I think there is a difference between what we comprehend and what we understand. The comprehension comes from rigorous mathematical approach to solve problem but the understanding comes from how this all relates to our common sense. QM is a comprehensive theory but not understandable one.
 
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I think you missed my entire point about relativity being wht is confusing people, not the quantum mechanics because you seem to be missing the entire point about time ordering of spacelike events. Spacelike events CANNOT be time ordered, whether you are talking about entangled photons or any other events with a spacelike seperation.
I understood you the first time as well as I understood you the second time. You made some very strong statements about causality which if false, should be corrected.

if you accept relativity, you are stuck with the conundrum of having to explain measurements that are correlated, but the requirements of relativity force you accept that there really is NO time ordering you can impose to allow you to believe one measurement really did cause the other.
Special relativity allows us to compare events we can measure. With entangled photons, when you measure one of the photons you don't know what happened to the other photon. So we can't actually know or not know whether measuring the first photon caused some instant effect on the second photon. Since we can't know either way, your statement that "relativity force you accept" is not true.

The truth is: no one knows the details of when entangled particles become entangled*, nor exactly when they cease their relationship. I believe this was more or less Kurt101's point. I don't think it is helpful to speak of your preferred interpretation (minimalist) as if it provides such a description, nor that your description of that is what's generally accepted. What is generally accepted** is that the common elements of QT can be applied to provide useful predictions.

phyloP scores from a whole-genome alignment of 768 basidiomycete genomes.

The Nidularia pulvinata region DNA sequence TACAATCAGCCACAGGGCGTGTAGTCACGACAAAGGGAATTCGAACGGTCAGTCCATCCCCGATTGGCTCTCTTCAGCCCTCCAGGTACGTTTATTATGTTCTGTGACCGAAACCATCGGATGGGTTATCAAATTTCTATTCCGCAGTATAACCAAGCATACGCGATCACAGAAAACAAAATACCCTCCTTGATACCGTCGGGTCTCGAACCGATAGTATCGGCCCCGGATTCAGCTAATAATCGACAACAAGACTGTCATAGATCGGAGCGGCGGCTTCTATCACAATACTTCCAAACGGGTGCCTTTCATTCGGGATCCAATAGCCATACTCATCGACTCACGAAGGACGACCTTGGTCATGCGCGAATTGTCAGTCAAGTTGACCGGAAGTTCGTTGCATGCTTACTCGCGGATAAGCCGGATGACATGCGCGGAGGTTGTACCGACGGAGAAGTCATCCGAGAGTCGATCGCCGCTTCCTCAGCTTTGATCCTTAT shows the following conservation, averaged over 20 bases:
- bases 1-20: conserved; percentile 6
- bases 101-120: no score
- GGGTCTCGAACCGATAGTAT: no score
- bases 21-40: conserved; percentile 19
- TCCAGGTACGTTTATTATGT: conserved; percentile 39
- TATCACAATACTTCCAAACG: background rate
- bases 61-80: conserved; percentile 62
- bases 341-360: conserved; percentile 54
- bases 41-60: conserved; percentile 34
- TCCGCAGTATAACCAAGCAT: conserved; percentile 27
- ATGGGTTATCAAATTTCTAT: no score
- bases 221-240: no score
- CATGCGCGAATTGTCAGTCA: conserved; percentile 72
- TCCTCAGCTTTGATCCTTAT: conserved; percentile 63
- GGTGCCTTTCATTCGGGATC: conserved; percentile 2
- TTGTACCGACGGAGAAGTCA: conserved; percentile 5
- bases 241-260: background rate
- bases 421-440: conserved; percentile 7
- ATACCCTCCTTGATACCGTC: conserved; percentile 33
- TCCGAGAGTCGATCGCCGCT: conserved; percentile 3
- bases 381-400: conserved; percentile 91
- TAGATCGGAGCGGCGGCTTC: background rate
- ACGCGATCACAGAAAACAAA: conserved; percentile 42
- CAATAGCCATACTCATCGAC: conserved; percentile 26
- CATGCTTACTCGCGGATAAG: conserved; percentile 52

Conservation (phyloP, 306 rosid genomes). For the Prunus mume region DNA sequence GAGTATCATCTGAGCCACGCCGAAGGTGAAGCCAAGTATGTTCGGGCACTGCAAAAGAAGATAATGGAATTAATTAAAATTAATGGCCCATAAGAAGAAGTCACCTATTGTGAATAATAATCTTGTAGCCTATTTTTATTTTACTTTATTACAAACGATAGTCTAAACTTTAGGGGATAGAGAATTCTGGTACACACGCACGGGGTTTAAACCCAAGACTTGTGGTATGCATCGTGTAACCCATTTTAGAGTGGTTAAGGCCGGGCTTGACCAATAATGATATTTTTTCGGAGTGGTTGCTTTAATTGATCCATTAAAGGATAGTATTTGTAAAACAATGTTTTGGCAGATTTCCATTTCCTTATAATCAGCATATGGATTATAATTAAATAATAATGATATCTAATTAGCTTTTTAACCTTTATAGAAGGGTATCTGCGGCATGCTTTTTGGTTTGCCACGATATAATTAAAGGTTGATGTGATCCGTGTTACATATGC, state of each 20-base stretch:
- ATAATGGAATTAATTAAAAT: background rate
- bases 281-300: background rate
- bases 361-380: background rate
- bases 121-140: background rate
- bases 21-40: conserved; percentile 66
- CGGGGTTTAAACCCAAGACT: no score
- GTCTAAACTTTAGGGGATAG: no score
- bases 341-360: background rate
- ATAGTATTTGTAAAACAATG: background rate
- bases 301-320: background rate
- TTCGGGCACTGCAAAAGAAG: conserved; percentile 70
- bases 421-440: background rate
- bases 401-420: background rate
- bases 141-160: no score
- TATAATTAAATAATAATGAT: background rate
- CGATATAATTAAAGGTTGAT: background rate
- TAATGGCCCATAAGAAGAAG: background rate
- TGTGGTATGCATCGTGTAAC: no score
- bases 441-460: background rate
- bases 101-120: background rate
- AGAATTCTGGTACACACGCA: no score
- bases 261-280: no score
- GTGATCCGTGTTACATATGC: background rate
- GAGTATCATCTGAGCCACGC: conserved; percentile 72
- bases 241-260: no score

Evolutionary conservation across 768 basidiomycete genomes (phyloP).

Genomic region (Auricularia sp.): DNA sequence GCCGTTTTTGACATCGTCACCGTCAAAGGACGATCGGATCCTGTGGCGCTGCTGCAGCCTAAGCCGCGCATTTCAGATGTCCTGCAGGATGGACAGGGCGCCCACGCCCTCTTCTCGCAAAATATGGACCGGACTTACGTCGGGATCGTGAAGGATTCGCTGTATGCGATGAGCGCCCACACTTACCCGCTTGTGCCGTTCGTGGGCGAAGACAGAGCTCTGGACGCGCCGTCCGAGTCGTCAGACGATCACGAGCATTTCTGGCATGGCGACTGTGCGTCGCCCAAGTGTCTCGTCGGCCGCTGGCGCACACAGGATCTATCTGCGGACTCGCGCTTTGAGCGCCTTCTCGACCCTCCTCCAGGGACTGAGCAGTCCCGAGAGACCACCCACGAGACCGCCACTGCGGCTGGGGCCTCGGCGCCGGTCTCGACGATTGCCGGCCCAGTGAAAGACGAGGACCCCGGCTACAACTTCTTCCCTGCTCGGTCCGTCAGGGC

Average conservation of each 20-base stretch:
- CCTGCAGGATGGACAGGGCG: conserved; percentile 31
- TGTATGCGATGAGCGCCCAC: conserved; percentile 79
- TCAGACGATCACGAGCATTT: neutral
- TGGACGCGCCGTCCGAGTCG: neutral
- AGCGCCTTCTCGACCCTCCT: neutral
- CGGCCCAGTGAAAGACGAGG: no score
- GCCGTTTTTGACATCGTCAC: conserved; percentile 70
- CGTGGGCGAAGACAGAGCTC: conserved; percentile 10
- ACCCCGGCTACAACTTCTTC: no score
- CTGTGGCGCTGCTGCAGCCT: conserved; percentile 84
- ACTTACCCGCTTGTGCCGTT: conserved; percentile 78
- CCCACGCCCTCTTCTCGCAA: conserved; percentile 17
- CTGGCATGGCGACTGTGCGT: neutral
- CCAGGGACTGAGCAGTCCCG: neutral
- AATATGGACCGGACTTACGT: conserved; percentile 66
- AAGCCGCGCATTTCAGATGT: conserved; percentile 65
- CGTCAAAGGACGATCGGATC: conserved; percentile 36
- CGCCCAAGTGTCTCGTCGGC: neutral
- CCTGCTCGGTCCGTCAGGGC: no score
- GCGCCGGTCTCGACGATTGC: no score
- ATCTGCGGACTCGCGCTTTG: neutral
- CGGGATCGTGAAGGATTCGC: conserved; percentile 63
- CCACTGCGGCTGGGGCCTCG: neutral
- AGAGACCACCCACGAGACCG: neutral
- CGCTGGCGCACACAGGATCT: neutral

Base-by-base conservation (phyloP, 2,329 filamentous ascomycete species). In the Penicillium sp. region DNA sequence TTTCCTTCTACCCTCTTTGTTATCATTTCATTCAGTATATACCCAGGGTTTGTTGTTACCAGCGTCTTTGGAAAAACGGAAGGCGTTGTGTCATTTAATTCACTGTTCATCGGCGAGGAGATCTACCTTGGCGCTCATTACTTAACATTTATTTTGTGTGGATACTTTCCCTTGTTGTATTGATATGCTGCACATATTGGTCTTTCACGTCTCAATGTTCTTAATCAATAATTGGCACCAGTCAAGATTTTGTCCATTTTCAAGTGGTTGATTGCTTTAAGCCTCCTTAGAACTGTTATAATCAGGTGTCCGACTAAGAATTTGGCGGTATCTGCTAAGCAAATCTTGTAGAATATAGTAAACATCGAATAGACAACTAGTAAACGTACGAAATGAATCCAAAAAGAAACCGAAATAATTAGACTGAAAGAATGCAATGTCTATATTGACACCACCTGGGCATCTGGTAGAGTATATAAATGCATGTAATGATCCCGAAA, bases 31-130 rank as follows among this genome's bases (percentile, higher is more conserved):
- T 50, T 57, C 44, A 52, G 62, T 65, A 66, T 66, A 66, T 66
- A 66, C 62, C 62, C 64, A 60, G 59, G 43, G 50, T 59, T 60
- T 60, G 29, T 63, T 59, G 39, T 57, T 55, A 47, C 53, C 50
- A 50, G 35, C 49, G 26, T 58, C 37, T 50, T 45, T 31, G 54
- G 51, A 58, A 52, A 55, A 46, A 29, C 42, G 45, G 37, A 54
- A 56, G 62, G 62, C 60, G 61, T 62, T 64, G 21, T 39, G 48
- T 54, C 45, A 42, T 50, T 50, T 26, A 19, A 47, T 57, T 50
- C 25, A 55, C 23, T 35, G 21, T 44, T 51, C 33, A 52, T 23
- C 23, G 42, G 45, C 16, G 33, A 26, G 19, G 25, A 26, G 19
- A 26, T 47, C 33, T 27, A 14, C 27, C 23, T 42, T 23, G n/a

I agree with this statement and thank you for helping me with my point.

The entanglement swap can occur such that the entangled photons never co-exist. So obviously the entanglement did not occur at their creation - they were not created together (as you proposed). Variations on entanglement swapping wreck attempts to describe in terms of locality and/or (micro)causality.
Now I am going to disagree with you :smile: for sort of the same reason as the other issue. I think that the entanglement in the experiment you referenced only happens when the photons interact; and the result of the interaction is non-locally propagated to the previous entanglement (if not already severed). So only through non-local causal action do these never co-existed photons achieve a correlation. I have reasons to think my explanation is the better one, but I have no definitive proof any more than I think you do. Though if you do have proof or even strong reasons, I would like to be convinced to the better or correct view.
 

vanhees71